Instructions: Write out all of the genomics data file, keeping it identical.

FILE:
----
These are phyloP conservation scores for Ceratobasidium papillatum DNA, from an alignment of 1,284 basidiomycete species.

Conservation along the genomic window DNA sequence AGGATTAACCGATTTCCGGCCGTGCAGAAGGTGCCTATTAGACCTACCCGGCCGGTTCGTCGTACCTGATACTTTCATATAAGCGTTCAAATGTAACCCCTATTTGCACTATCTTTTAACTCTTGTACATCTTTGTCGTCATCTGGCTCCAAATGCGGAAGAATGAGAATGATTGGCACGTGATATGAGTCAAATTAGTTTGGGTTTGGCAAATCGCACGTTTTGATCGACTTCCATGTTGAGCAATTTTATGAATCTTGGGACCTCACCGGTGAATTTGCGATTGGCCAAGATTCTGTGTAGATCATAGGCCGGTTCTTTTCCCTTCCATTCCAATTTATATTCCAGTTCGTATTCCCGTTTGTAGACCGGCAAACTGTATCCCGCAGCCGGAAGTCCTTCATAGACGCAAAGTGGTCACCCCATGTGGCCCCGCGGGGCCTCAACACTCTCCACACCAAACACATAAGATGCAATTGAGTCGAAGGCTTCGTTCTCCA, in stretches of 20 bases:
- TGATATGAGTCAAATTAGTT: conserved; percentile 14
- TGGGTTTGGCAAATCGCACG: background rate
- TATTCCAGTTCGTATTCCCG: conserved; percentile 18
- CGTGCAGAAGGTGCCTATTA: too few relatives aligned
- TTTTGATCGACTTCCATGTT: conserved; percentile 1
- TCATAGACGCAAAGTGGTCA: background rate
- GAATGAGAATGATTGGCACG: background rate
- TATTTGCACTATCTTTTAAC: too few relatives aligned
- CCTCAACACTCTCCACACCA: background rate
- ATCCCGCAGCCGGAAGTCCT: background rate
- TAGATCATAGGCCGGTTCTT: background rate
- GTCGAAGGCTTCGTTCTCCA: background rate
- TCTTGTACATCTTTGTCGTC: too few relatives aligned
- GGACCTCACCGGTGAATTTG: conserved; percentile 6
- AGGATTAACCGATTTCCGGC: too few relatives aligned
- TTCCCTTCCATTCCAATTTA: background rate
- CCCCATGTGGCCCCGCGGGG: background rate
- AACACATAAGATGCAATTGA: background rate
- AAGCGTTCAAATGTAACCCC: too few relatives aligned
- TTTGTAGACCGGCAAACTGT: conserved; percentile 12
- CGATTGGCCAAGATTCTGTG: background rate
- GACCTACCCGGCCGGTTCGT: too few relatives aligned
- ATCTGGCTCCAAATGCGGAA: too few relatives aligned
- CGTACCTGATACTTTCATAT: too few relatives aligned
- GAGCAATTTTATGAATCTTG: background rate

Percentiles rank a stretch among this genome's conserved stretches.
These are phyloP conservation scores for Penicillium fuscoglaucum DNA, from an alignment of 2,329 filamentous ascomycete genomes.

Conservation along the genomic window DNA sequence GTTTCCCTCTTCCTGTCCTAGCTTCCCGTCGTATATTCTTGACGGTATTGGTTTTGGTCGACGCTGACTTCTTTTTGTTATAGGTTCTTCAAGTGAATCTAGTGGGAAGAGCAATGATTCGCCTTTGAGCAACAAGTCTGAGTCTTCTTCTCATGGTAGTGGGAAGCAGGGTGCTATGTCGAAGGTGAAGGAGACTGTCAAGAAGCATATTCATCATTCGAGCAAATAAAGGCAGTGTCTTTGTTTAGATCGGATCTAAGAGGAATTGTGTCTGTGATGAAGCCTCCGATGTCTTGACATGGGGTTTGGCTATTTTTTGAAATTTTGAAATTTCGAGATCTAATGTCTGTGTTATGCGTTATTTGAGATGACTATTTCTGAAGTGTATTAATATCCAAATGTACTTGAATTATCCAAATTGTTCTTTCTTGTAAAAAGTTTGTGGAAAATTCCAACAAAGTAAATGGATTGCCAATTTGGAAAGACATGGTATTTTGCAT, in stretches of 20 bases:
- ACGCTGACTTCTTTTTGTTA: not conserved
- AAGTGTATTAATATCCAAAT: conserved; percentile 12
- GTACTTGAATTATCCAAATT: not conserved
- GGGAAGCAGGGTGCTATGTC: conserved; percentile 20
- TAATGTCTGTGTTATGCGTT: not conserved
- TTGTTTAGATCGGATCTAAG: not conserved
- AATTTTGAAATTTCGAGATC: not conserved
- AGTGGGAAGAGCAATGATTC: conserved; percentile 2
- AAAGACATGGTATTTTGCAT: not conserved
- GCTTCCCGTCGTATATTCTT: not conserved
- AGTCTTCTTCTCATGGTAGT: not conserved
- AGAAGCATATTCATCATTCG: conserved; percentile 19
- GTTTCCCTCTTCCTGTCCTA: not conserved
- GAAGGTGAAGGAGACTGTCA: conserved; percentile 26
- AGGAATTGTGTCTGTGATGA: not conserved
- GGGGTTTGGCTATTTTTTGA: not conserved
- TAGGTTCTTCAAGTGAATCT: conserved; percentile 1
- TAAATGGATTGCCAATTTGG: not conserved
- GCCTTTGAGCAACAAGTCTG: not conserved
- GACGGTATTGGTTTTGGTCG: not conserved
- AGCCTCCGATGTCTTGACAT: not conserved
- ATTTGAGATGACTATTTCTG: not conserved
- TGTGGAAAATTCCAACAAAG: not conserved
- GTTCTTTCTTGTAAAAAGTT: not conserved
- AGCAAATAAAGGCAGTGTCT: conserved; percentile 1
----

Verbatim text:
These are phyloP conservation scores for Ceratobasidium papillatum DNA, from an alignment of 1,284 basidiomycete species.

Conservation along the genomic window DNA sequence AGGATTAACCGATTTCCGGCCGTGCAGAAGGTGCCTATTAGACCTACCCGGCCGGTTCGTCGTACCTGATACTTTCATATAAGCGTTCAAATGTAACCCCTATTTGCACTATCTTTTAACTCTTGTACATCTTTGTCGTCATCTGGCTCCAAATGCGGAAGAATGAGAATGATTGGCACGTGATATGAGTCAAATTAGTTTGGGTTTGGCAAATCGCACGTTTTGATCGACTTCCATGTTGAGCAATTTTATGAATCTTGGGACCTCACCGGTGAATTTGCGATTGGCCAAGATTCTGTGTAGATCATAGGCCGGTTCTTTTCCCTTCCATTCCAATTTATATTCCAGTTCGTATTCCCGTTTGTAGACCGGCAAACTGTATCCCGCAGCCGGAAGTCCTTCATAGACGCAAAGTGGTCACCCCATGTGGCCCCGCGGGGCCTCAACACTCTCCACACCAAACACATAAGATGCAATTGAGTCGAAGGCTTCGTTCTCCA, in stretches of 20 bases:
- TGATATGAGTCAAATTAGTT: conserved; percentile 14
- TGGGTTTGGCAAATCGCACG: background rate
- TATTCCAGTTCGTATTCCCG: conserved; percentile 18
- CGTGCAGAAGGTGCCTATTA: too few relatives aligned
- TTTTGATCGACTTCCATGTT: conserved; percentile 1
- TCATAGACGCAAAGTGGTCA: background rate
- GAATGAGAATGATTGGCACG: background rate
- TATTTGCACTATCTTTTAAC: too few relatives aligned
- CCTCAACACTCTCCACACCA: background rate
- ATCCCGCAGCCGGAAGTCCT: background rate
- TAGATCATAGGCCGGTTCTT: background rate
- GTCGAAGGCTTCGTTCTCCA: background rate
- TCTTGTACATCTTTGTCGTC: too few relatives aligned
- GGACCTCACCGGTGAATTTG: conserved; percentile 6
- AGGATTAACCGATTTCCGGC: too few relatives aligned
- TTCCCTTCCATTCCAATTTA: background rate
- CCCCATGTGGCCCCGCGGGG: background rate
- AACACATAAGATGCAATTGA: background rate
- AAGCGTTCAAATGTAACCCC: too few relatives aligned
- TTTGTAGACCGGCAAACTGT: conserved; percentile 12
- CGATTGGCCAAGATTCTGTG: background rate
- GACCTACCCGGCCGGTTCGT: too few relatives aligned
- ATCTGGCTCCAAATGCGGAA: too few relatives aligned
- CGTACCTGATACTTTCATAT: too few relatives aligned
- GAGCAATTTTATGAATCTTG: background rate

Percentiles rank a stretch among this genome's conserved stretches.
These are phyloP conservation scores for Penicillium fuscoglaucum DNA, from an alignment of 2,329 filamentous ascomycete genomes.

Conservation along the genomic window DNA sequence GTTTCCCTCTTCCTGTCCTAGCTTCCCGTCGTATATTCTTGACGGTATTGGTTTTGGTCGACGCTGACTTCTTTTTGTTATAGGTTCTTCAAGTGAATCTAGTGGGAAGAGCAATGATTCGCCTTTGAGCAACAAGTCTGAGTCTTCTTCTCATGGTAGTGGGAAGCAGGGTGCTATGTCGAAGGTGAAGGAGACTGTCAAGAAGCATATTCATCATTCGAGCAAATAAAGGCAGTGTCTTTGTTTAGATCGGATCTAAGAGGAATTGTGTCTGTGATGAAGCCTCCGATGTCTTGACATGGGGTTTGGCTATTTTTTGAAATTTTGAAATTTCGAGATCTAATGTCTGTGTTATGCGTTATTTGAGATGACTATTTCTGAAGTGTATTAATATCCAAATGTACTTGAATTATCCAAATTGTTCTTTCTTGTAAAAAGTTTGTGGAAAATTCCAACAAAGTAAATGGATTGCCAATTTGGAAAGACATGGTATTTTGCAT, in stretches of 20 bases:
- ACGCTGACTTCTTTTTGTTA: not conserved
- AAGTGTATTAATATCCAAAT: conserved; percentile 12
- GTACTTGAATTATCCAAATT: not conserved
- GGGAAGCAGGGTGCTATGTC: conserved; percentile 20
- TAATGTCTGTGTTATGCGTT: not conserved
- TTGTTTAGATCGGATCTAAG: not conserved
- AATTTTGAAATTTCGAGATC: not conserved
- AGTGGGAAGAGCAATGATTC: conserved; percentile 2
- AAAGACATGGTATTTTGCAT: not conserved
- GCTTCCCGTCGTATATTCTT: not conserved
- AGTCTTCTTCTCATGGTAGT: not conserved
- AGAAGCATATTCATCATTCG: conserved; percentile 19
- GTTTCCCTCTTCCTGTCCTA: not conserved
- GAAGGTGAAGGAGACTGTCA: conserved; percentile 26
- AGGAATTGTGTCTGTGATGA: not conserved
- GGGGTTTGGCTATTTTTTGA: not conserved
- TAGGTTCTTCAAGTGAATCT: conserved; percentile 1
- TAAATGGATTGCCAATTTGG: not conserved
- GCCTTTGAGCAACAAGTCTG: not conserved
- GACGGTATTGGTTTTGGTCG: not conserved
- AGCCTCCGATGTCTTGACAT: not conserved
- ATTTGAGATGACTATTTCTG: not conserved
- TGTGGAAAATTCCAACAAAG: not conserved
- GTTCTTTCTTGTAAAAAGTT: not conserved
- AGCAAATAAAGGCAGTGTCT: conserved; percentile 1